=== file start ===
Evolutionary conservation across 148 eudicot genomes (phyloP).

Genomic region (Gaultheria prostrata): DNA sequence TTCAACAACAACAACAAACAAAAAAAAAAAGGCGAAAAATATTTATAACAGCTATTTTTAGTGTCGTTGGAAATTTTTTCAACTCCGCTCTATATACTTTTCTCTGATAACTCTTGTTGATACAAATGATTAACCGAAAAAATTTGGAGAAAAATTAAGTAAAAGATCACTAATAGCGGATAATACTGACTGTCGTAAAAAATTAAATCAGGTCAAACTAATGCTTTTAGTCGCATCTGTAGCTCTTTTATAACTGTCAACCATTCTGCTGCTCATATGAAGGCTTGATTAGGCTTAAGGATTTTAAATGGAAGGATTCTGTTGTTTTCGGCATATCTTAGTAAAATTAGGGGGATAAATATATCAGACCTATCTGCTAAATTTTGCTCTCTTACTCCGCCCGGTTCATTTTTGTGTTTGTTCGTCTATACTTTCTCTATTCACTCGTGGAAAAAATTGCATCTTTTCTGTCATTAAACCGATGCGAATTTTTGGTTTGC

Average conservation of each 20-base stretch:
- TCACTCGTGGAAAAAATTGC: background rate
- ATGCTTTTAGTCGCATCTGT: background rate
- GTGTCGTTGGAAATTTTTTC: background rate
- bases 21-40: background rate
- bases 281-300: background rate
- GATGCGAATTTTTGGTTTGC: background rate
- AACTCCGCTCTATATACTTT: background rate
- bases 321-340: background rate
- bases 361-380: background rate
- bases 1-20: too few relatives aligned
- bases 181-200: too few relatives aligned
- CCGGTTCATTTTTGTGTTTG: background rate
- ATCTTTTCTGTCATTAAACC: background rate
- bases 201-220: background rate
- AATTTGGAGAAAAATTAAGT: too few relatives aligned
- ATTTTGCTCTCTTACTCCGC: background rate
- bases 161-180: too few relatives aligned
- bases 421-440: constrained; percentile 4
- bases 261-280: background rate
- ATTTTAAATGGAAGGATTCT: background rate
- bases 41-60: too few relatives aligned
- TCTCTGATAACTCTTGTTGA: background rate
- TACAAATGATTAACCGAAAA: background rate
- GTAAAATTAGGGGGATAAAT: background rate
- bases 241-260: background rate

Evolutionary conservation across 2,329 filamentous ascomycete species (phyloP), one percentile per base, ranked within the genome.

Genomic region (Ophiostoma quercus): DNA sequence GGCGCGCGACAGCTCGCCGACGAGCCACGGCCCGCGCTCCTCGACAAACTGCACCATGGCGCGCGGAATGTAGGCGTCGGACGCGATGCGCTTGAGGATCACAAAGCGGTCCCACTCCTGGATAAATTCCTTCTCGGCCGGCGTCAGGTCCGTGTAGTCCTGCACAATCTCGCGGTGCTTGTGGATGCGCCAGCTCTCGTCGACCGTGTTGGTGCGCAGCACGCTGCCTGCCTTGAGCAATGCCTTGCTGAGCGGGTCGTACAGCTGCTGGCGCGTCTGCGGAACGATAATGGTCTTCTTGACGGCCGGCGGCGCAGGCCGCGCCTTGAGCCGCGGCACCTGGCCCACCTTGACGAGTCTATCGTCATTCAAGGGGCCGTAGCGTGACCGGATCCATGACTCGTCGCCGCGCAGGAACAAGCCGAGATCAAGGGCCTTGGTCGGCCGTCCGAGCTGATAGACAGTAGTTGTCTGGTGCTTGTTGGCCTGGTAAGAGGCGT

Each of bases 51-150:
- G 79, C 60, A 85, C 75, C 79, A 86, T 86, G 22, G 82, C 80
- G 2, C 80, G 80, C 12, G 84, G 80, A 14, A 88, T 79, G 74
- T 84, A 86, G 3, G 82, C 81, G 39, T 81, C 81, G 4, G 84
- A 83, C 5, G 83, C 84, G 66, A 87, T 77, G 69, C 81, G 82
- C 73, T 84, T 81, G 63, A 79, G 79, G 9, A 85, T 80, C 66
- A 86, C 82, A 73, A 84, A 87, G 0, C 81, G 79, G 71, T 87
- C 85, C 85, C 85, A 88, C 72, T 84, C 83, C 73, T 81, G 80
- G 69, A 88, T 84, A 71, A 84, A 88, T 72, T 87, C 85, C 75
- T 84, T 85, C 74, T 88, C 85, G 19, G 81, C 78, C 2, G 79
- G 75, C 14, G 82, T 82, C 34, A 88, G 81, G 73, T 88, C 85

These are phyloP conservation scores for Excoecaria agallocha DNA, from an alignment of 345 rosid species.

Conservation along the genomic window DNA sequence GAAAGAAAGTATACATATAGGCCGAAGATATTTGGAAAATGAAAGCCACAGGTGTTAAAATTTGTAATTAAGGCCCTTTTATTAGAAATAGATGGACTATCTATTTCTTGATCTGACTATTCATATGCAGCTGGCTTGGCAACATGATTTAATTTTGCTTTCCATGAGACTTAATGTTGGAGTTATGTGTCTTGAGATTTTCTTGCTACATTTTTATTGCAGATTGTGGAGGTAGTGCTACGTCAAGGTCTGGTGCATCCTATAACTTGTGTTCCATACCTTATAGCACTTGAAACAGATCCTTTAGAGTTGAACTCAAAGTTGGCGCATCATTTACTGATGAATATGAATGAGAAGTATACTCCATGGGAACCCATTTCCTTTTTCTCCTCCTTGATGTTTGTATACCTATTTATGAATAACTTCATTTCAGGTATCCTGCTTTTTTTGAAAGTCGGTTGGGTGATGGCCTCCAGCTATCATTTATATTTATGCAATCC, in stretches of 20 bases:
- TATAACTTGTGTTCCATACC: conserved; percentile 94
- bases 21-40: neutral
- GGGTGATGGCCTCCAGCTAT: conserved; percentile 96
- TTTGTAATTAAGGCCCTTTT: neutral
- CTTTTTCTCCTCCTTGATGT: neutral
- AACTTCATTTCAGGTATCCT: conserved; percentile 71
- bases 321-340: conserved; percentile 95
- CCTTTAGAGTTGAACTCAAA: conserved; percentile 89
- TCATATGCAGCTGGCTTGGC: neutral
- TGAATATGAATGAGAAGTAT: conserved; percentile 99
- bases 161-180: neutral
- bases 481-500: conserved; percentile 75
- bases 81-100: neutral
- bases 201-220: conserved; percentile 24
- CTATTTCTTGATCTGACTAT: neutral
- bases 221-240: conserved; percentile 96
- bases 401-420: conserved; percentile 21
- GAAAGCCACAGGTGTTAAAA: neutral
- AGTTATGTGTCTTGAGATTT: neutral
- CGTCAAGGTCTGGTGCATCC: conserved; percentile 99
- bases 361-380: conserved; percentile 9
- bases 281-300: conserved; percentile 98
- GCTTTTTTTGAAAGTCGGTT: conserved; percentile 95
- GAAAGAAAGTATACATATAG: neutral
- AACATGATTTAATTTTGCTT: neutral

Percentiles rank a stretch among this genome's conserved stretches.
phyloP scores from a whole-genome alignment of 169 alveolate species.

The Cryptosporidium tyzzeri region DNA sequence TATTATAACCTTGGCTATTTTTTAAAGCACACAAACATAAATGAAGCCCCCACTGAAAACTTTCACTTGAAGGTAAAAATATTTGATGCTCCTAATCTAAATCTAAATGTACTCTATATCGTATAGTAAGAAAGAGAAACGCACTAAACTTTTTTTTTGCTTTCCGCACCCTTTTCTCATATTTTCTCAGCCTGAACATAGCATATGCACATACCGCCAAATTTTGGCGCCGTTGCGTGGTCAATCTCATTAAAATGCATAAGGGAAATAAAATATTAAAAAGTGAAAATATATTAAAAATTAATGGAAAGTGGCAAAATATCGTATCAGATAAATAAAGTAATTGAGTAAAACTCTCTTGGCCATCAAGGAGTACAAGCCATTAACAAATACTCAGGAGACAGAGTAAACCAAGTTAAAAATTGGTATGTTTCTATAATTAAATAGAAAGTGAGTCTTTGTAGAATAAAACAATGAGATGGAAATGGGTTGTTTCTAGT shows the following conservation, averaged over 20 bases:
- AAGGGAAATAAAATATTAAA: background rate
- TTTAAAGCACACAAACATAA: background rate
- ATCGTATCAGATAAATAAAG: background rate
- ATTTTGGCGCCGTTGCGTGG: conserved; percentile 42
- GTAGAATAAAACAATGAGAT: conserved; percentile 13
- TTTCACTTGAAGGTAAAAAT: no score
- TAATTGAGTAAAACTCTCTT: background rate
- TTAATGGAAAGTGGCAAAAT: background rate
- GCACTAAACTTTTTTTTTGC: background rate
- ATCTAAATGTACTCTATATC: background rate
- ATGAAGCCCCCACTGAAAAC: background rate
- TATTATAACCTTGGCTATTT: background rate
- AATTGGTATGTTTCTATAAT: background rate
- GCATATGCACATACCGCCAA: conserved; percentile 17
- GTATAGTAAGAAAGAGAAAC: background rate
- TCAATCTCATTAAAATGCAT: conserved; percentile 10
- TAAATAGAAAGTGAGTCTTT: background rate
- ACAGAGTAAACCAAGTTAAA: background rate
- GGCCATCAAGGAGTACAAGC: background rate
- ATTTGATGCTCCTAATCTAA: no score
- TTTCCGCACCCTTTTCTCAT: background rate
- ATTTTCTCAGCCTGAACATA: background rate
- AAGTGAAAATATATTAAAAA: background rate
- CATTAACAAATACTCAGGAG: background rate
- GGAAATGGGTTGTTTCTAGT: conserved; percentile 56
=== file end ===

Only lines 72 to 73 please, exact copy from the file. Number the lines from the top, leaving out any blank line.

- AAGGGAAATAAAATATTAAA: background rate
- TTTAAAGCACACAAACATAA: background rate